A look at million-dollar PTAs in NY’s “public private” schools

The New York Times has published a fascinating article about the perks some wealthier PTAs have provided to their schools, including hiring a fitness coach for recess and a chef–not to mention school trips to ridings schools and swimming lessons, as well as iPads aplenty. It opens up a discussion of equity, too, of course, but who is going to turn down money during tough timese? Interestingly, New York operates a Fund for Schools, which provides grants to financially needy schools. Every large city should have one.

The newspaper reports:

THOUGH some parents say that poorer schools receive Title I financing — federal dollars allocated to schools serving large percentages of low-income children — giving them a lift that wealthier schools do not get, others dismiss that argument. “Title I money is restrictive,” said Yolanda Smith, a senior education analyst in the city’s Independent Budget Office. “It is only supposed to be used for activities specifically related to student achievement. By contrast, PTA money can be used to buy almost anything.”

Dennis M. Walcott, New York City’s schools chancellor, said that he was well aware of “the disparity issue,” but he did not want to penalize parents for getting involved.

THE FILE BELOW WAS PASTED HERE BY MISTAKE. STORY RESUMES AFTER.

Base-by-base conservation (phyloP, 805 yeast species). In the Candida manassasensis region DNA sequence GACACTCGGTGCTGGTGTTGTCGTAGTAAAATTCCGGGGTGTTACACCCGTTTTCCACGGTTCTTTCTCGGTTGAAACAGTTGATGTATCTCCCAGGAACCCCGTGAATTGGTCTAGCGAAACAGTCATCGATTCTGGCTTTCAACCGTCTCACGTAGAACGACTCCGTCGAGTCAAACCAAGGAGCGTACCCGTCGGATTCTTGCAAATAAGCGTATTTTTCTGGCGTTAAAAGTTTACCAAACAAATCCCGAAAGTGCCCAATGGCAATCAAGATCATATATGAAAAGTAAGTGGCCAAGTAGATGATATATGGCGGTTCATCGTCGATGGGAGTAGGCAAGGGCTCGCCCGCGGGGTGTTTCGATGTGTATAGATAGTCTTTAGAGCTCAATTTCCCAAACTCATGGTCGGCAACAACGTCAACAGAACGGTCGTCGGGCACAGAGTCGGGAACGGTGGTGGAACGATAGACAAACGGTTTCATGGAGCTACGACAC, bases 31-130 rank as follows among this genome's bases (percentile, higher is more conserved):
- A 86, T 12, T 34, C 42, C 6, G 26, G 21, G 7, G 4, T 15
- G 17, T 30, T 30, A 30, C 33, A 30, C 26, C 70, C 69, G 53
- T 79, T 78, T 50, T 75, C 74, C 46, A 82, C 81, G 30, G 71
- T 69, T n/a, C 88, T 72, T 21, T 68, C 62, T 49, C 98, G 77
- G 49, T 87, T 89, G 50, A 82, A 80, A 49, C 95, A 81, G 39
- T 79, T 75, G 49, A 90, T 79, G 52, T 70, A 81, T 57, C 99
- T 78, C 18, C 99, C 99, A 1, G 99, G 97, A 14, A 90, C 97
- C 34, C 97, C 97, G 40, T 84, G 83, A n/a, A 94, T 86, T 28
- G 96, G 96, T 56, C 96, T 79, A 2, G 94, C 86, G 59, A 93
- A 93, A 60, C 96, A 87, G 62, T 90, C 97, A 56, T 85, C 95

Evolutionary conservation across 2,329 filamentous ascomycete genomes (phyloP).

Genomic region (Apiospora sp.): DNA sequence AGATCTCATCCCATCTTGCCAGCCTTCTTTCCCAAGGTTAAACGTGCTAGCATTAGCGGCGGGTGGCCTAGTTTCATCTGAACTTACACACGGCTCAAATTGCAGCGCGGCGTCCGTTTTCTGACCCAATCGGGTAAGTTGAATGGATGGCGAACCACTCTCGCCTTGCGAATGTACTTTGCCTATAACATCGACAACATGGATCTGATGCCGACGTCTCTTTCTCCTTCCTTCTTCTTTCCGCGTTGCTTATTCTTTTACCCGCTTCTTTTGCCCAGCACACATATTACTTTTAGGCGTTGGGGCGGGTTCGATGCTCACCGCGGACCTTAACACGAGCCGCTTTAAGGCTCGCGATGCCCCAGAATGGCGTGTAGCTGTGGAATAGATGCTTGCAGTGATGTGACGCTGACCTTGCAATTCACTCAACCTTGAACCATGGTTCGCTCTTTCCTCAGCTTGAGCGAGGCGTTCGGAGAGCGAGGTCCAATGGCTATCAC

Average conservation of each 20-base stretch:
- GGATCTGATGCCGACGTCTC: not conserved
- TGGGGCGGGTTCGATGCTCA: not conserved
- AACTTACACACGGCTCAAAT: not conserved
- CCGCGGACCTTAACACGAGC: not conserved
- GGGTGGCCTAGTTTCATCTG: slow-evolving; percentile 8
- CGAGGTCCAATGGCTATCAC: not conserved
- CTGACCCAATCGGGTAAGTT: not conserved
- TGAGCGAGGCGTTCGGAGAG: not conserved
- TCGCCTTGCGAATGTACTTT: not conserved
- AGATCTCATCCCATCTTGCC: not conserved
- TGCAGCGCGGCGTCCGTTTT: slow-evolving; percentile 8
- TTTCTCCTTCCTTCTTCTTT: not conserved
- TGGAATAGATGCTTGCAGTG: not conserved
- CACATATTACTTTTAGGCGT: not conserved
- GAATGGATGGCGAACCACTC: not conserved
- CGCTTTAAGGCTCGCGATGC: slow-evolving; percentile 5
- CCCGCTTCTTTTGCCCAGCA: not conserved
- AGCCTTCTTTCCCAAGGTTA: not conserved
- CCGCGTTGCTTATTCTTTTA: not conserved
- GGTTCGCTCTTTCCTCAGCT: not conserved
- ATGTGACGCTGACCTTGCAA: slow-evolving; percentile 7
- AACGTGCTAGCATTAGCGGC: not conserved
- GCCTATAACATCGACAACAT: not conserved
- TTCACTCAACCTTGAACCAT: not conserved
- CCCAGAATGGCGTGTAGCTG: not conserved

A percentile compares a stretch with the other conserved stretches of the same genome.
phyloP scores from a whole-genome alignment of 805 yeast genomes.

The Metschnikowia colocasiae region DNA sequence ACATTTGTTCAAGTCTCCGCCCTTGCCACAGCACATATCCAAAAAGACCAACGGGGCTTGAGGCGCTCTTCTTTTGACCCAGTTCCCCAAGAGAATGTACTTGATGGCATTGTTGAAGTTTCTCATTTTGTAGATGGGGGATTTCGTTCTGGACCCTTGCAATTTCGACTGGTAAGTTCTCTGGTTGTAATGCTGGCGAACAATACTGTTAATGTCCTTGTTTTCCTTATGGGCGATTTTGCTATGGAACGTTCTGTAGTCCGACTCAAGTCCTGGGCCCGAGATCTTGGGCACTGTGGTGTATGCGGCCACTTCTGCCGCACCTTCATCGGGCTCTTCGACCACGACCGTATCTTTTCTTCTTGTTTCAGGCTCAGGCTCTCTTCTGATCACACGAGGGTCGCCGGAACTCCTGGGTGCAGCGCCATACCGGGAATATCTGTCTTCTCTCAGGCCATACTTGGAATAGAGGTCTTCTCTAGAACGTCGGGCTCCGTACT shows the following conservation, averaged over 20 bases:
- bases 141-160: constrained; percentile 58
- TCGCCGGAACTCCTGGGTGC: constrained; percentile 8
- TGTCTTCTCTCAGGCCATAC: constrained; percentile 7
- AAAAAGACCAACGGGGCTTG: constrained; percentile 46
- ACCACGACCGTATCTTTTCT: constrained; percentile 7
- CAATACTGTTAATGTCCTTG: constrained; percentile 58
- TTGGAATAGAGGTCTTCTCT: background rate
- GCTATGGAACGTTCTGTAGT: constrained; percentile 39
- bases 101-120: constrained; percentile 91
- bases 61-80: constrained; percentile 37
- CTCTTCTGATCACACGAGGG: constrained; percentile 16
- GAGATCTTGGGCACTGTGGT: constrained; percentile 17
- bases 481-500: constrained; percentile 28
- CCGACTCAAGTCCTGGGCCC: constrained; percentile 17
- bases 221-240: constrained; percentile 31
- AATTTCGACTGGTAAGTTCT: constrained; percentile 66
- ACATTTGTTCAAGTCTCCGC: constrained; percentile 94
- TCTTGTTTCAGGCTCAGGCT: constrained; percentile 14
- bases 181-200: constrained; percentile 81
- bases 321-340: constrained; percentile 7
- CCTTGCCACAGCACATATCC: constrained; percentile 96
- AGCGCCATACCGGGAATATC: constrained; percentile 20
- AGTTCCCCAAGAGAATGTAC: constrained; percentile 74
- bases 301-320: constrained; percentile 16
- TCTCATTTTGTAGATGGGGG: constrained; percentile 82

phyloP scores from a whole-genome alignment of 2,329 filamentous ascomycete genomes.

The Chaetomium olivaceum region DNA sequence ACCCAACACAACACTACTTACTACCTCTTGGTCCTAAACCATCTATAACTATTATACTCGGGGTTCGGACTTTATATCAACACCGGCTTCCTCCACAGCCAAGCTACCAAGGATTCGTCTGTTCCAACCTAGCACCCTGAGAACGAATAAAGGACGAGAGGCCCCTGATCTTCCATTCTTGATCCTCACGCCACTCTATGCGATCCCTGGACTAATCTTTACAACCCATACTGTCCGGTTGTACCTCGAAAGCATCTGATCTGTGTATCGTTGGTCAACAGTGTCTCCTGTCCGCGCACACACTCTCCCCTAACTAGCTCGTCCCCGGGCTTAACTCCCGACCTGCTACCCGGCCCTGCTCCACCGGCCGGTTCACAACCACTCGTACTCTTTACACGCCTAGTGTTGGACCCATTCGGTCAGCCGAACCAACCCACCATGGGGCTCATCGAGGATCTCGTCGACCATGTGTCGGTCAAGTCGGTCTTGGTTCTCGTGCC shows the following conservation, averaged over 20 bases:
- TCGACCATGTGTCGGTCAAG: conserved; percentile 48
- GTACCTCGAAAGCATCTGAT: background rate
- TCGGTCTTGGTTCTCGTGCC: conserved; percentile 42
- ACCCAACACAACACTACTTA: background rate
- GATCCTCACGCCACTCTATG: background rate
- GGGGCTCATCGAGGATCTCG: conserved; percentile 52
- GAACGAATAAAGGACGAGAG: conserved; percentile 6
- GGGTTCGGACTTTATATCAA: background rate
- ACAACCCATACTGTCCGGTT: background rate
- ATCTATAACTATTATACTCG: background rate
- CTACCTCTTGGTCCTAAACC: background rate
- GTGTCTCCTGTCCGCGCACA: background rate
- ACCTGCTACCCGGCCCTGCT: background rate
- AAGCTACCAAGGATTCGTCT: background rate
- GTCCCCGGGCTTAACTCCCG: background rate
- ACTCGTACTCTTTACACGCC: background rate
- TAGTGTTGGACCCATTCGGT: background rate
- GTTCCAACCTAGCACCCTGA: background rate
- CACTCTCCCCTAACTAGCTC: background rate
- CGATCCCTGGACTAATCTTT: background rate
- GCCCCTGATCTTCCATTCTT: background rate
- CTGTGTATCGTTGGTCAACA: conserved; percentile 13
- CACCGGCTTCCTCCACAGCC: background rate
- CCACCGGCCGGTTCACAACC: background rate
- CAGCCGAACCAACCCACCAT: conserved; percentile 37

Instead, he has worked through the Fund for Public Schools, a nonprofit group designed, in part, to support low-income schools. The fund has provided over 250 library grants of up to $10,000 each and has helped 70 schools upgrade their art spaces with grants of up to $20,000 each.

Department officials say the city has also moved to curb inequities within the system through its budgeting process by instituting a “fair funding formula,” which was put in place, Ms. Miller, the department spokeswoman, said, to allow the city “to direct more resources to schools that need it the most.”

Schools with higher-needs children have received more dollars for each child, but because of budget cuts, the city has not been able to make use of the formula fully. The year it was instituted, the budget office reported that students identified as needy received an average of $217 more than what they would have received under the old system.

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